Alan: Ralph Vaughan Williams’ "The Lark Ascending" seems to vibrate midway between heaven and earth, like the skylark itself in its spring display. Hearing it now, 100 years after its composition, I can’t help but feel a melancholy pang running through the promise of renewed life.
Needy for something, punching “on,”
filling the car at random –
last slow-spooling notes of “The Lark Ascending.”
Quiet, he stands in shadow,
transfixed by some half-seen motion
above the glare of stubble fields.
Follow that lone violin
arabesqueing upward to vanish
in an ache of blue.
He turns, retraces his steps
while the bird, invisible now,
still rises, singing in his mind.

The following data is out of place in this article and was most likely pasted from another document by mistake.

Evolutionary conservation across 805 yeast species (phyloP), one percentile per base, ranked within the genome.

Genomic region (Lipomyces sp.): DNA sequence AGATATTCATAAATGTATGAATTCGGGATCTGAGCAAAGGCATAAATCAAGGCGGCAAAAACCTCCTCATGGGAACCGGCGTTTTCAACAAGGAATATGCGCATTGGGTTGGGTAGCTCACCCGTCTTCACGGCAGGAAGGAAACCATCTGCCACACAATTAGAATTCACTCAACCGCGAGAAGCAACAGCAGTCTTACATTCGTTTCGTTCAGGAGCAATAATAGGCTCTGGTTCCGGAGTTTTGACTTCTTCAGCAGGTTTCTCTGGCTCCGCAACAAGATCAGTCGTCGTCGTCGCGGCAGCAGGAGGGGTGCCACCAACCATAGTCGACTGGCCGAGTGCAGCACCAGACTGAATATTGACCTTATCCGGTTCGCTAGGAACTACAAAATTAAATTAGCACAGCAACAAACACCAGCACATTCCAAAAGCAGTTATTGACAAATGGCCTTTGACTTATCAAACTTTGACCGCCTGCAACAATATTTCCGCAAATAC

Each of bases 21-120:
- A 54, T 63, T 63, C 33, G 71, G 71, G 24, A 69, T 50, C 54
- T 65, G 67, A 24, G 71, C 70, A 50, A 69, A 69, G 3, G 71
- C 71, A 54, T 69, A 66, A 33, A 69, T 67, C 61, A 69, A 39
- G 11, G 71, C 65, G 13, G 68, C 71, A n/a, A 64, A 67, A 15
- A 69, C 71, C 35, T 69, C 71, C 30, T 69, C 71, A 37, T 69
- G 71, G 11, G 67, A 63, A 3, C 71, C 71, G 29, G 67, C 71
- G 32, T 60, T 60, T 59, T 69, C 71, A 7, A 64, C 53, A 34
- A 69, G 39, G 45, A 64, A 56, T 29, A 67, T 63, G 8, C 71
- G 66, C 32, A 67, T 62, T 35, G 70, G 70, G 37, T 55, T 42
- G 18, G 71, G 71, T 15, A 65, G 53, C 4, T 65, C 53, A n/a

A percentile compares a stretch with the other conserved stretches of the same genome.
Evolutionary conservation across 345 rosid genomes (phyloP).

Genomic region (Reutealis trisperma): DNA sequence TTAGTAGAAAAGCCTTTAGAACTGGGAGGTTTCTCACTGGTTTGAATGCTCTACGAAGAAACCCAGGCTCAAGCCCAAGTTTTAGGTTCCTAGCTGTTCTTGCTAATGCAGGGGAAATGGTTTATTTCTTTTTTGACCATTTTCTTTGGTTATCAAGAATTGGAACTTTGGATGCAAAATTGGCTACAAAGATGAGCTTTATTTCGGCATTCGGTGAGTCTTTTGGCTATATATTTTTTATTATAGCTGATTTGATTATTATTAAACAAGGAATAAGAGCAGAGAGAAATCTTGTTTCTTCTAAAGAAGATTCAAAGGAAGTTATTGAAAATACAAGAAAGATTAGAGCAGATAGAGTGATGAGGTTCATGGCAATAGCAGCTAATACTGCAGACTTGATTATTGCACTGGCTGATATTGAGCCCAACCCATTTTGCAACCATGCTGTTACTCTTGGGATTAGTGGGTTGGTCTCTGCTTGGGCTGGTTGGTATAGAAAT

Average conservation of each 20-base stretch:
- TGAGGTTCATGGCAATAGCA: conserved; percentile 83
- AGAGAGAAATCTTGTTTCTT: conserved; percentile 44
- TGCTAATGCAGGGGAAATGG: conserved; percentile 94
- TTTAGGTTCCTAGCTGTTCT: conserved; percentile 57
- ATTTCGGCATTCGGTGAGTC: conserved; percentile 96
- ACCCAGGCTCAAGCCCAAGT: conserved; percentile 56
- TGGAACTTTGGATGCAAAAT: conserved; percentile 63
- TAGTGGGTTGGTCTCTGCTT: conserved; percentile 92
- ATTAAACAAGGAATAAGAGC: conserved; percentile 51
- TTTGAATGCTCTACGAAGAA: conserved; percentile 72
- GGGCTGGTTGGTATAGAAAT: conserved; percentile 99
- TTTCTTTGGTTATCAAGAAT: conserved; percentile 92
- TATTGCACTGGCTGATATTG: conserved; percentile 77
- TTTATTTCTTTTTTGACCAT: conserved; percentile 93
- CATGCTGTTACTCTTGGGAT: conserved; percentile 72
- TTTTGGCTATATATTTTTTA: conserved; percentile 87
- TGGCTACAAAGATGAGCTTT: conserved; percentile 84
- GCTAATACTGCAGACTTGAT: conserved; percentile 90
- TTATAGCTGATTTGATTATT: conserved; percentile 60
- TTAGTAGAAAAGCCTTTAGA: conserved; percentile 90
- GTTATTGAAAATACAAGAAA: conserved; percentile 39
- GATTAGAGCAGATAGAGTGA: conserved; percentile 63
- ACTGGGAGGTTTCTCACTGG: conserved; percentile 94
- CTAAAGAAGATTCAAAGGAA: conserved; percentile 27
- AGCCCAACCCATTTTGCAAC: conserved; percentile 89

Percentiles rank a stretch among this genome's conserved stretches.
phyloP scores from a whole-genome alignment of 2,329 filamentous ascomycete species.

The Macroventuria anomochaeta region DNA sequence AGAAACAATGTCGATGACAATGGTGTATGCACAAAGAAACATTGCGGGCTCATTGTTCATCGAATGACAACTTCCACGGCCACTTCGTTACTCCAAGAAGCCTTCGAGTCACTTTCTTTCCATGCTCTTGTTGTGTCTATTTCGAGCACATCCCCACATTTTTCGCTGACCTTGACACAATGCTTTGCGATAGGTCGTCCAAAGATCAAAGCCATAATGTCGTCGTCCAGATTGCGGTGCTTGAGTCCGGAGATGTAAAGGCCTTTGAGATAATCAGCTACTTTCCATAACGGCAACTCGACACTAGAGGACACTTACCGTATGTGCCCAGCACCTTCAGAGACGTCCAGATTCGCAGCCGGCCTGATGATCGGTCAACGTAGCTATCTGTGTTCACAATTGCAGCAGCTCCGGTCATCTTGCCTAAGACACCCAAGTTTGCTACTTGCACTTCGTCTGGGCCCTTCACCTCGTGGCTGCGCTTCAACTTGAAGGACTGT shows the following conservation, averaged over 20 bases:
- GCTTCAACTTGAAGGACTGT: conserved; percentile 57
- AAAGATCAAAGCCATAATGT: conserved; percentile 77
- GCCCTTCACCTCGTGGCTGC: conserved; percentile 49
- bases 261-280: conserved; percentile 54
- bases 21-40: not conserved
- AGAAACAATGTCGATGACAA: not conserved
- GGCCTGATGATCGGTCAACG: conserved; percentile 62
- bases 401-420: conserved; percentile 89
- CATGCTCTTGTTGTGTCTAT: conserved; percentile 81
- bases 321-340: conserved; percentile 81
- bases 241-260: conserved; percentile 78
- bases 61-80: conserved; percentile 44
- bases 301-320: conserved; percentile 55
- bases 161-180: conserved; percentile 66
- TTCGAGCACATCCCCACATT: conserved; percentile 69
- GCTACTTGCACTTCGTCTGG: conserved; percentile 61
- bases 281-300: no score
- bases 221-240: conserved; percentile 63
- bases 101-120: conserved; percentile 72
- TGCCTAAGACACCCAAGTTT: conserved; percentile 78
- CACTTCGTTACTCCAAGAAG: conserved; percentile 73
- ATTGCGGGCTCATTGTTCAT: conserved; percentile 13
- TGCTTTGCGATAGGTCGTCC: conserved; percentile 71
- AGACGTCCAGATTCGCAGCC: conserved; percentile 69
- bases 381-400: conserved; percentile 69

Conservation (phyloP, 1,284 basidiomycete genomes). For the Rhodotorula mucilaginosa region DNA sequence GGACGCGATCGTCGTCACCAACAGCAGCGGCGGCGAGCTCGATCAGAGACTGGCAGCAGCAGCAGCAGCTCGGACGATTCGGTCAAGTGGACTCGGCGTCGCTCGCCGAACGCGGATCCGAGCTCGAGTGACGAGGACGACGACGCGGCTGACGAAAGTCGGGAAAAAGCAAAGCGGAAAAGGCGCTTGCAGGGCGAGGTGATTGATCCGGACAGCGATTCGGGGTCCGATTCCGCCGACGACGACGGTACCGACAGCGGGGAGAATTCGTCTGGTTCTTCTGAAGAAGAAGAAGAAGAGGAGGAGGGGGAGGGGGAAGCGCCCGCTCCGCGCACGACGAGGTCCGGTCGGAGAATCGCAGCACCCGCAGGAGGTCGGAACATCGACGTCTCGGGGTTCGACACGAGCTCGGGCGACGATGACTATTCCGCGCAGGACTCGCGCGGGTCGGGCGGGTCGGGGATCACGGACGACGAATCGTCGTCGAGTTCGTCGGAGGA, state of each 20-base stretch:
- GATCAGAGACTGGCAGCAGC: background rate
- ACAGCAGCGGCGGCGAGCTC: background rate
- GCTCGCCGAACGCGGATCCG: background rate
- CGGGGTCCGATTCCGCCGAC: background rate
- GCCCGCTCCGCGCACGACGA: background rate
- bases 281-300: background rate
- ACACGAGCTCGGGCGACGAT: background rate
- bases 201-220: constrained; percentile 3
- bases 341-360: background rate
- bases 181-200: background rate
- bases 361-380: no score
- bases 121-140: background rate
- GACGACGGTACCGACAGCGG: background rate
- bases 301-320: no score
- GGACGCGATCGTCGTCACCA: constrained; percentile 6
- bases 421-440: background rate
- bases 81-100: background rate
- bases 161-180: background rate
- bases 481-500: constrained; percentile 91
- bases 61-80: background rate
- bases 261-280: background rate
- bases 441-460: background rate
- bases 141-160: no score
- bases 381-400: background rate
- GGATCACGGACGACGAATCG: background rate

A leaf curlicues across the road.
“Poplar,” I think.
“Still green,” I think.
“Summer’s ending now,” I think.
Nancy: Picking up speed, the year rushes on; I feel trapped in a car on the Coney Island ferris wheel. Stop! Stop! Too late. I shoot out into space.
September, Breathes The Meadow
Visible breath of September
gray of the neck feathers of the dove
there, and there
made real in the seeding grass
translucent as the leaves of the iris
gracefully yielding up life
the breath of August
was often French horns
might have been flutes
spoke with the strength of pan pipes
a pulse of stone
a pulse of life
the meadow is silent
one elm tree standing alone
fir, eternally green
a quick stop and start of the heart
I see and I know
that the meadow is breathing September.